Installing a premium Warn bumper and winch package on a JK WranglerPosted in How To: Body Chassis on January 2, 2016
The whole package: brains, beauty, and brawn. We honestly don’t know what that means, but we hear it a lot. And for some reason stuff like that pops into our heads when we think of the new Warn Elite-Series front and rear bumpers and PowerPlant winch we just installed on our ’07 Wrangler Rubicon project. Stupid TV.
If we can take some editorial license, Warn’s Elite-Series line of bumpers is definitely the whole package. Although an inanimate object can’t have brains, the engineers who designed the stuff surely did. Both the front and rear CNC-formed bumpers hug the bodylines nicely, and the laser-cut brackets fit with no need to bust out the die grinder—just a little nipping of the factory framehorns here and there, but that’s more the fault of Jeep engineers not being forward-thinking enough to realize a winch needs to go there. Honestly. Jeez. And beauty: We’re talking silky black powdercoating, clean lines that don’t make you wanna barf, integrated fog lamp recesses, fairlead provisions up front, and a third brakelight chmsl out back bring the zing. And yes, brawn; we didn’t forget you. Not only is the heavy-gauge steel strong enough to easily withstand a Warn 12,000 pound winch’s full-pull rating, but integrated D-shackle mounts, recessed provisions for Hi-Lift jacking, and beefy mounting and spare tire holder hardware make this stuff some of the best fitting, longest lasting, strongest armor you can bolt to the outside of your Wrangler. So check out how a couple of regular dudes outfit a JK for serious off-road use in an easy weekend.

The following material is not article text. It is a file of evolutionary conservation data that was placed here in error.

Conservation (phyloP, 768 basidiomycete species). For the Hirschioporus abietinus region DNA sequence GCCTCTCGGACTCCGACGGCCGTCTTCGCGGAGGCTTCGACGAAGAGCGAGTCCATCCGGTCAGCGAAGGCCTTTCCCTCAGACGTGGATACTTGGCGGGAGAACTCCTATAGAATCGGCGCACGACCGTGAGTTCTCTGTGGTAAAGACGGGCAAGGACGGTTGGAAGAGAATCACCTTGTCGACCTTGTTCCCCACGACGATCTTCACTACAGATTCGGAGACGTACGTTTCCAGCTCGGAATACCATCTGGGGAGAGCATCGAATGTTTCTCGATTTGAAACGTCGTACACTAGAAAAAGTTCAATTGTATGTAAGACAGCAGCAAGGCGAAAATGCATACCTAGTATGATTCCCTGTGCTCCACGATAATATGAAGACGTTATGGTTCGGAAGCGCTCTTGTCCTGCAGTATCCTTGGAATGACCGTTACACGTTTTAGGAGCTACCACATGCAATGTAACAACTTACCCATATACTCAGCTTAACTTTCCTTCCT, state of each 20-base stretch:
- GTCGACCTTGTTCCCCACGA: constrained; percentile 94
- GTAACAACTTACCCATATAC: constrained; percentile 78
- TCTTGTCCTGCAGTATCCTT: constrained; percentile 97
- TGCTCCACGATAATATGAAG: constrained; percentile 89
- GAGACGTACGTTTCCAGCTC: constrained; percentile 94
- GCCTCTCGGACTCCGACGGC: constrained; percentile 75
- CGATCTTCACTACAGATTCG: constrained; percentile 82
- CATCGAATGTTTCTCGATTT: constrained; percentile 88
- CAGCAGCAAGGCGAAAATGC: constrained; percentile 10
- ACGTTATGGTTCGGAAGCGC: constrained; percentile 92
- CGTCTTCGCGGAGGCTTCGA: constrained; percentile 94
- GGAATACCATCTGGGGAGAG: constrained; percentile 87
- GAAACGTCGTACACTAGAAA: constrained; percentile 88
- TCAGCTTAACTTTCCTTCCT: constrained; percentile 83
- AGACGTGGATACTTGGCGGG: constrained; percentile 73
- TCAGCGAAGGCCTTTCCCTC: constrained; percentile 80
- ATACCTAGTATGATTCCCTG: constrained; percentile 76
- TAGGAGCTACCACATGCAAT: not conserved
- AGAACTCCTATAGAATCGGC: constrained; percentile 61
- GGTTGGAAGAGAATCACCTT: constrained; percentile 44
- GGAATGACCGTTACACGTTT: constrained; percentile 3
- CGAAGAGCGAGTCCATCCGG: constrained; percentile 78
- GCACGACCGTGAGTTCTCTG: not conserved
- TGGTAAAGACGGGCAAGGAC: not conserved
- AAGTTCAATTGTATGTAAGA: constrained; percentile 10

This is by no means the complete contents of the front and rear Warn Elite-Series JK bumper boxes, but it does give you a nice view of the bones of the system. The Warn PowerPlant 9.5 winch is a godsend to JK owners who actually air down their tires for wheeling. Its super-fast twin-screw compressor blows away most other compressors in terms of performance (pun intended), and as a bonus, it fist cleanly and neatly inside the winch housing up front and out of the way. For heavier builds, the PowerPlant 12 ups pulling power from 9,500 to 12,000 pounds.